Meanwhile, 3-D print shops will become commonplace at shopping centers, initially serving local markets with high-quality niche printing services such as rapid prototyping. The shops will later expand into the consumer marketplace, eventually becoming venues where customers will pick up customized, locally made products.
Getting In on the Out-of-Home Advertising Market
Wide-Format Imaging (12/12) Steele, Jeffrey
The Outdoor Advertising Association of America (OAAA) said out-of-home (OOH) advertising industry revenue is climbing concurrent with the economic rebound, and numerous print service providers want to ensure their ability to serve that market progresses accordingly. The sector encompasses more than 2,100 U.S. operators representing the four key OOH format categories: billboards, transit, street furniture and alternative media. Outdoor advertising used to be split into two separate categories, known as on-premise and off-premise signage, said Rich Gottwald with the International Sign Association. On-premise signs refer to those on businesses, while off-premise signage includes highway billboards advertising a business that might be relatively close.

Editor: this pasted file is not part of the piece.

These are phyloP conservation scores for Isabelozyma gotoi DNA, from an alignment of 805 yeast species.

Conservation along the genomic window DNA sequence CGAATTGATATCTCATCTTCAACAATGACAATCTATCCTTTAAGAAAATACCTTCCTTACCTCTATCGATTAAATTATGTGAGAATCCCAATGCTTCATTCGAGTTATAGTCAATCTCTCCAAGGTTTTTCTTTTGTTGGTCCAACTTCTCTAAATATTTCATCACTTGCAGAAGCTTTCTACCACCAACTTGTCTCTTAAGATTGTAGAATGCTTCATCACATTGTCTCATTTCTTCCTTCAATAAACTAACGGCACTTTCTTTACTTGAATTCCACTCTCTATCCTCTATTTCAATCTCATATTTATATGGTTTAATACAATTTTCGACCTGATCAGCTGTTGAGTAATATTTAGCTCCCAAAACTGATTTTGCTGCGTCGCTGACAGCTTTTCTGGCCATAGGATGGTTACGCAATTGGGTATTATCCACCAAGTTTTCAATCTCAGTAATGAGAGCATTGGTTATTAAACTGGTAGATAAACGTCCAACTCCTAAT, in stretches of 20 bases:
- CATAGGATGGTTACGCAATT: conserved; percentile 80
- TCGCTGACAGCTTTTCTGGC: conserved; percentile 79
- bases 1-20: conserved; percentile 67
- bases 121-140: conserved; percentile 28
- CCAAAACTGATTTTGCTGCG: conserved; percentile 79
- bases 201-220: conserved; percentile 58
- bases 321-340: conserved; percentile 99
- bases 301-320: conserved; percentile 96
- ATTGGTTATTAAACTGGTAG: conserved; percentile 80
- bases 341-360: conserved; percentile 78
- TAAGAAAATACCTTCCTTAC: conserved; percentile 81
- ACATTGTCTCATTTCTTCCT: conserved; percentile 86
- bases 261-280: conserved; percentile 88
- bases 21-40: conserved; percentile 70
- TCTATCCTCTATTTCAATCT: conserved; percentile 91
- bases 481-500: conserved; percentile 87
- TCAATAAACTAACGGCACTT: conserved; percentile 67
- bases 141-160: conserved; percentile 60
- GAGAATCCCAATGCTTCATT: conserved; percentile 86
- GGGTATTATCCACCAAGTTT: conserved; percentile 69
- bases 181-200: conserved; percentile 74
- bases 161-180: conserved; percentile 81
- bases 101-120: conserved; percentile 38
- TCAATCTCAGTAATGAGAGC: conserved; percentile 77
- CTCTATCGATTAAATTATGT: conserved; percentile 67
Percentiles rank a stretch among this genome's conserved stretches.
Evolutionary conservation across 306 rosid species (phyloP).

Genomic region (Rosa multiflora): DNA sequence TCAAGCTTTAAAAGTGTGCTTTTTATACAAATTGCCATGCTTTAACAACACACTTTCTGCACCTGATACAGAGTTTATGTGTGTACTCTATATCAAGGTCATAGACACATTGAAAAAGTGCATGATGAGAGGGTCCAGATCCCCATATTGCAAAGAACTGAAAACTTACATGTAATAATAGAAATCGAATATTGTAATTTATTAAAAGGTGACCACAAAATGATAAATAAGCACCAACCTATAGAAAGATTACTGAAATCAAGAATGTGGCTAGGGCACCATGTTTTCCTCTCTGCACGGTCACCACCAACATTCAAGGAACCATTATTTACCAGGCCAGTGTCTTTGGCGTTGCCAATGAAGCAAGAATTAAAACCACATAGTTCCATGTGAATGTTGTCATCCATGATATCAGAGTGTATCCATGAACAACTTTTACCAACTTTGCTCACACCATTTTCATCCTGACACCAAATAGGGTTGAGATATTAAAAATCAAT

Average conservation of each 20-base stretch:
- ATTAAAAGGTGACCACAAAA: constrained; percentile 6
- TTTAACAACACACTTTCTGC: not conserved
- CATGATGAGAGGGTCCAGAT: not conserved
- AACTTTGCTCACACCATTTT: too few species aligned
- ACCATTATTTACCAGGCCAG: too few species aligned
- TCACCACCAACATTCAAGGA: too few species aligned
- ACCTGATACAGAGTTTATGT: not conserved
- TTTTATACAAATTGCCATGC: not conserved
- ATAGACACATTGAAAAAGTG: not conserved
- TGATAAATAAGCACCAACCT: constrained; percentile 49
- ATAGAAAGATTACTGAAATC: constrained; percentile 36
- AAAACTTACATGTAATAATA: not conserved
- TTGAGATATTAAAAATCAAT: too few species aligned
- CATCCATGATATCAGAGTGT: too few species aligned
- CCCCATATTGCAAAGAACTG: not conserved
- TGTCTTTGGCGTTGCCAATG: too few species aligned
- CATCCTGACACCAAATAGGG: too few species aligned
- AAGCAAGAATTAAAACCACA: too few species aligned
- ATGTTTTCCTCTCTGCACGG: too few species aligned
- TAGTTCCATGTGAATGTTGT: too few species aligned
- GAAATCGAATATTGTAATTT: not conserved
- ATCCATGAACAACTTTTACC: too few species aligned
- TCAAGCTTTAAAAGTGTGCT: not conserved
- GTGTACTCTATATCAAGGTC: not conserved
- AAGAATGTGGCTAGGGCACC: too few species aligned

Gottwald said the category of on-premise signage has been expanded to include dynamic digital signs. “We’re trying to educate [sign providers] regarding the different aspects of ... digital signage, including hardware, software, content and the business side, in which you install a screen and gain revenue,” he said. Gottwald said the additional revenue stream that digital signage can yield is something print service providers should consider. He said print providers offer project management expertise in bringing together different suppliers and content expertise founded on their provision of print signage and messaging to clients for years. The majority of providers will service small- to medium-sized businesses, which are the very firms with whom they have long-standing relationships.
“Today, they typically turn over their sign to the end user,” said OAAA’s Stephen Freitas. “But in dynamic digital signage, they manage the content and gain an ongoing revenue stream.” Gottwald said word-of-mouth and other traditional promotional strategies for current signage offerings are also applicable to dynamic digital signage. The next ISA International Sign Expo will offer several new ways for print providers to gain insights into dynamic digital signage from industry experts. One avenue is the Dynamic Digital Signage Park, where the latest products, trends and opportunities in dynamic digital signage are highlighted. The other is Dynamic Digital Signage Day, a full day committed to dedicated education on dynamic digital signage, how it is transforming the signage marketplace and how companies can exploit this market.